Although only a small minority of the world’s 20,000 or more universities have a significant research mission, research done in universities is of central importance for both the research university sector and for society. Universities around the world are currently engaged in COVID-19 research, and the large majority of public health experts appearing in the global media are university professors.

Universities are in general protected from the politicisation of science that is evident in some countries and are being recognised as key contributors to solving the most dramatic global health crisis in modern times. The pandemic has put a spotlight on the importance of research and research collaboration. “Global research collaboration is a good news story in a difficult time,” writes Simon Marginson in issue #104 of International Higher Education (upcoming).

If one looks at the approximately 30 initiatives currently working on a vaccine, all depend on international partnerships of researchers – located in multinational companies, research institutes and universities that all need access to the best minds, sophisticated equipment and testing opportunities in different parts of the world. The effort is truly global and illustrates the necessity of the globalisation of science and scholarship.

The COVID-19 crisis also shows that solving the problem is fundamentally interdisciplinary and that universities are the only institutions capable of easily marshalling expertise from both the hard and social sciences.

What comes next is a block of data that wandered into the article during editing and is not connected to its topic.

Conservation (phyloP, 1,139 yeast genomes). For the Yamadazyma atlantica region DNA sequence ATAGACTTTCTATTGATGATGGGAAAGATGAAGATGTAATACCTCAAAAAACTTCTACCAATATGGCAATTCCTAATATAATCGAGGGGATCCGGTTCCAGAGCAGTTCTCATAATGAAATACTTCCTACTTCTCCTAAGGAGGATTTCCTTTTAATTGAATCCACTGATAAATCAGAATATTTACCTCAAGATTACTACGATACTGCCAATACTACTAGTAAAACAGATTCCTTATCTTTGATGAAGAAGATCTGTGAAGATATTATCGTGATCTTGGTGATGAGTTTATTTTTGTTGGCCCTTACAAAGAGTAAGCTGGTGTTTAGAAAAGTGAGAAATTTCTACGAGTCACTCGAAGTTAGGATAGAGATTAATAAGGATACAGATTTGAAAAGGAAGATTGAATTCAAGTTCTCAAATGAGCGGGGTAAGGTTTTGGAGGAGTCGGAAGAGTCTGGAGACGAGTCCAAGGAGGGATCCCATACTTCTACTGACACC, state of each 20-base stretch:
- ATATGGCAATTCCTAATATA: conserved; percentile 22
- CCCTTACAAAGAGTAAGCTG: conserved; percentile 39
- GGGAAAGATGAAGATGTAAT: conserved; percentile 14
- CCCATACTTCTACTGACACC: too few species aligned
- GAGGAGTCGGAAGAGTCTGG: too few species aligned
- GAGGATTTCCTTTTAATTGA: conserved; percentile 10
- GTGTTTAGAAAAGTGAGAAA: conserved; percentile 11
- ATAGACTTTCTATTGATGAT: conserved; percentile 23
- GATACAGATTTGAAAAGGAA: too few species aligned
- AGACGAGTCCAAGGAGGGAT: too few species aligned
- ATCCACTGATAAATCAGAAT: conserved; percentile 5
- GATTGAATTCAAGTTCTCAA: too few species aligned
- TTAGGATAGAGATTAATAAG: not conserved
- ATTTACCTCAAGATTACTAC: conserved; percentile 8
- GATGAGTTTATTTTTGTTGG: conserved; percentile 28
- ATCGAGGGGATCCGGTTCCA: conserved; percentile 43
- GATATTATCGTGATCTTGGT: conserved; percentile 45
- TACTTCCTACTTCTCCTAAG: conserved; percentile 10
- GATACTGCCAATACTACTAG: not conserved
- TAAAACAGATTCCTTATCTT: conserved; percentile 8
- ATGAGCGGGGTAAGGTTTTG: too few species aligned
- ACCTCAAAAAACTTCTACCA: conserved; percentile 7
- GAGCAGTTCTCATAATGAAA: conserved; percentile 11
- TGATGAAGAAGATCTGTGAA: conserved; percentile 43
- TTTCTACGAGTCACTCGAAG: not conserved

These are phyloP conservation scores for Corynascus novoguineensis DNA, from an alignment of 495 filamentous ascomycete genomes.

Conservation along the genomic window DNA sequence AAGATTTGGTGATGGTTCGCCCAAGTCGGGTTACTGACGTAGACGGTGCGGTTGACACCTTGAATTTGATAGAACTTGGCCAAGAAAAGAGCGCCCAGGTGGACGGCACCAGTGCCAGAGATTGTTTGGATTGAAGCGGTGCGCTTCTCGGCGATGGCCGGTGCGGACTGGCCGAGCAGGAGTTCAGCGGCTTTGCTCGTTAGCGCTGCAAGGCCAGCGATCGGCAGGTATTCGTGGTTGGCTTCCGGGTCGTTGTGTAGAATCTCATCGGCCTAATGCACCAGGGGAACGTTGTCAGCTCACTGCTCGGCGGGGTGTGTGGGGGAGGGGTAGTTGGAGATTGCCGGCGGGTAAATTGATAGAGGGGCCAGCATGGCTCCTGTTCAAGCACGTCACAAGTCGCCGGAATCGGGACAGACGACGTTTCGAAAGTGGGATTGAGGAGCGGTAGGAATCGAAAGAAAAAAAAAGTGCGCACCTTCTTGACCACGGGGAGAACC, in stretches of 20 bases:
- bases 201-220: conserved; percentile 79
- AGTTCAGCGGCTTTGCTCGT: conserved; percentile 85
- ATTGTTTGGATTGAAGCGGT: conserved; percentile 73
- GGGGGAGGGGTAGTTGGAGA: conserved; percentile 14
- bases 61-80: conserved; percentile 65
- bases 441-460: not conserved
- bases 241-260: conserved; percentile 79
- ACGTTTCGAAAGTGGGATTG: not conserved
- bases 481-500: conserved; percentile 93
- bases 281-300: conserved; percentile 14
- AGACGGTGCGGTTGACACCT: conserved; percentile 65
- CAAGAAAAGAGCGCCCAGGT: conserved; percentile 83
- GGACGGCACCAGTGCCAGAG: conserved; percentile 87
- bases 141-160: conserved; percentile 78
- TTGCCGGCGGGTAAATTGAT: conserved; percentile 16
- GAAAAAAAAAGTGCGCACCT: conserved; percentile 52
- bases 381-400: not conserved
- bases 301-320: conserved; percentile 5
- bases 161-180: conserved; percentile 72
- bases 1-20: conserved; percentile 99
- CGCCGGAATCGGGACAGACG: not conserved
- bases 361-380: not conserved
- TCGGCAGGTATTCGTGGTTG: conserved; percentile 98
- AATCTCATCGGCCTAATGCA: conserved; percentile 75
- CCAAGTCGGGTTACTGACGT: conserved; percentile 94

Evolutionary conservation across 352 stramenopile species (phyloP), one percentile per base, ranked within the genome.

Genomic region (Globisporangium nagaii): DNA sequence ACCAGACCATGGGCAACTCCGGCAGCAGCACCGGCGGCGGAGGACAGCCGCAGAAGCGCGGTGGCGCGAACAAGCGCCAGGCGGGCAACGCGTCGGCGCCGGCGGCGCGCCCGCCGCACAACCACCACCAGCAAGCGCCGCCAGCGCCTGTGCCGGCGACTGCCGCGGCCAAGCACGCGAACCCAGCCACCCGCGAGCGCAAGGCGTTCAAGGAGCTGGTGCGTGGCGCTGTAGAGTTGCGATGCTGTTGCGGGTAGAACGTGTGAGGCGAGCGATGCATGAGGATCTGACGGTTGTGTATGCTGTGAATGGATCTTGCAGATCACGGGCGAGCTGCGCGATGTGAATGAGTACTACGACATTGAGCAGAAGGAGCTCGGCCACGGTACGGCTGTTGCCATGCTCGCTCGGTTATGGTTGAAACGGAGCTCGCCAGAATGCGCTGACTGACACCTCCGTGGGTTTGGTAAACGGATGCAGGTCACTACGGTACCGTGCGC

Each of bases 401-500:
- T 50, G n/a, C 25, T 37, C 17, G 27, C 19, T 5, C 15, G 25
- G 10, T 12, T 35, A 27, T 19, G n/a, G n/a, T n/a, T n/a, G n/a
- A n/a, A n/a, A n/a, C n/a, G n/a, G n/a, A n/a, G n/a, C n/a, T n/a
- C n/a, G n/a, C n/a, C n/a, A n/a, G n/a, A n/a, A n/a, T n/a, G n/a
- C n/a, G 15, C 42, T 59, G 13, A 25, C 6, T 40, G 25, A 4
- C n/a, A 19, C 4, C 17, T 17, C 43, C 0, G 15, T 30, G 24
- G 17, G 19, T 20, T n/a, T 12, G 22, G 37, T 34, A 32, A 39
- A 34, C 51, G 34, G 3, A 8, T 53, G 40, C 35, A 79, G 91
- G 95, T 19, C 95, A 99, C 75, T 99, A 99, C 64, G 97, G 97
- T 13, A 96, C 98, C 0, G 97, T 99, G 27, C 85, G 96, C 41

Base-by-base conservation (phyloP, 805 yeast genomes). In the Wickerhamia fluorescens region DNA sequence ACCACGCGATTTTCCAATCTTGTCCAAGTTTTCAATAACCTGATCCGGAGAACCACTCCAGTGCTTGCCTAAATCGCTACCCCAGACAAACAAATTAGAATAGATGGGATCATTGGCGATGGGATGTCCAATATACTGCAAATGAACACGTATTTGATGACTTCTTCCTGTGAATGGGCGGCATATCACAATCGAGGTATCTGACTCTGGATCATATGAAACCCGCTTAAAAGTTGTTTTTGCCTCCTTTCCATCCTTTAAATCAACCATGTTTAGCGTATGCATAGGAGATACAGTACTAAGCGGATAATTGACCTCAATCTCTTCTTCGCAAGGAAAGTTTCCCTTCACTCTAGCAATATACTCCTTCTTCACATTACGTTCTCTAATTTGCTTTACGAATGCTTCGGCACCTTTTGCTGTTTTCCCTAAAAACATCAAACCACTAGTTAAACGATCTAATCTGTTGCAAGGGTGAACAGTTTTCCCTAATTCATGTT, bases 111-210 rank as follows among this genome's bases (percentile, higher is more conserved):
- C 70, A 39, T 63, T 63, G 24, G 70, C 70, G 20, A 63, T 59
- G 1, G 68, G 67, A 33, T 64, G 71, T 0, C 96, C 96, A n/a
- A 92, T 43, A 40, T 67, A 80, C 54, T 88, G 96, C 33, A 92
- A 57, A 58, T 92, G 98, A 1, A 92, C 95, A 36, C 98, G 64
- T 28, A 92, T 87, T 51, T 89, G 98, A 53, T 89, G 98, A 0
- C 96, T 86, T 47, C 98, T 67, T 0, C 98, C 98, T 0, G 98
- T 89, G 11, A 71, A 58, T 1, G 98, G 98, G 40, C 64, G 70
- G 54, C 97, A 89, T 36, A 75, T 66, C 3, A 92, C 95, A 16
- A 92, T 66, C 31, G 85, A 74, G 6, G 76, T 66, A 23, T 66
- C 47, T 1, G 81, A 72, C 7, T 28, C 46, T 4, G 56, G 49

Further, most research-oriented public health scholars are based in universities and academic public health institutes have been at the forefront of understanding the various aspects of COVID-19. Social scientists from a range of fields, including economics, sociology, anthropology and others, provide needed expertise.

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Challenges

But there are also concerns. The OECD has warned that if the number and quality of international doctoral students and postdocs decreases post COVID-19, research will be significantly weakened since they constitute a significant proportion of laboratory staff.

The funding boon predicted by David Matthews in his 14 September 2020 article in Times Higher Education (“European higher education set for stimulus funding bonanza”) is relative. The research budget of the European Commission for 2021-27 is likely to be cut back from €94 billion (US$110 billion) to €86 billion (US$100 billion) as a result of an agreement on recovery funds between European leaders.

There are also concerns about nationalist actions limiting international research collaboration. The most dramatic examples are manifested in the tensions between the United States and China and between Australia and China and in the efforts by some governments to avoid an equitable vaccine distribution.

Because of severe economic downturns as a result of the pandemic, research funding will probably shrink even further in lower- and middle-income countries, where it is already limited.

An exception may be China, and primarily in the hard sciences, as a result of recent massive investments in research universities and early signs of economic recovery, but ongoing constraints on academic freedom in the social sciences and humanities put interdisciplinary research at risk.

As Xin Xu says in the forthcoming edition of International Higher Education: “Addressing this negative trend will require a long-term vision, structural changes, and collective commitment from all academics, stakeholders, institutions and countries around the world.”

This news was originally published at universityworldnews.com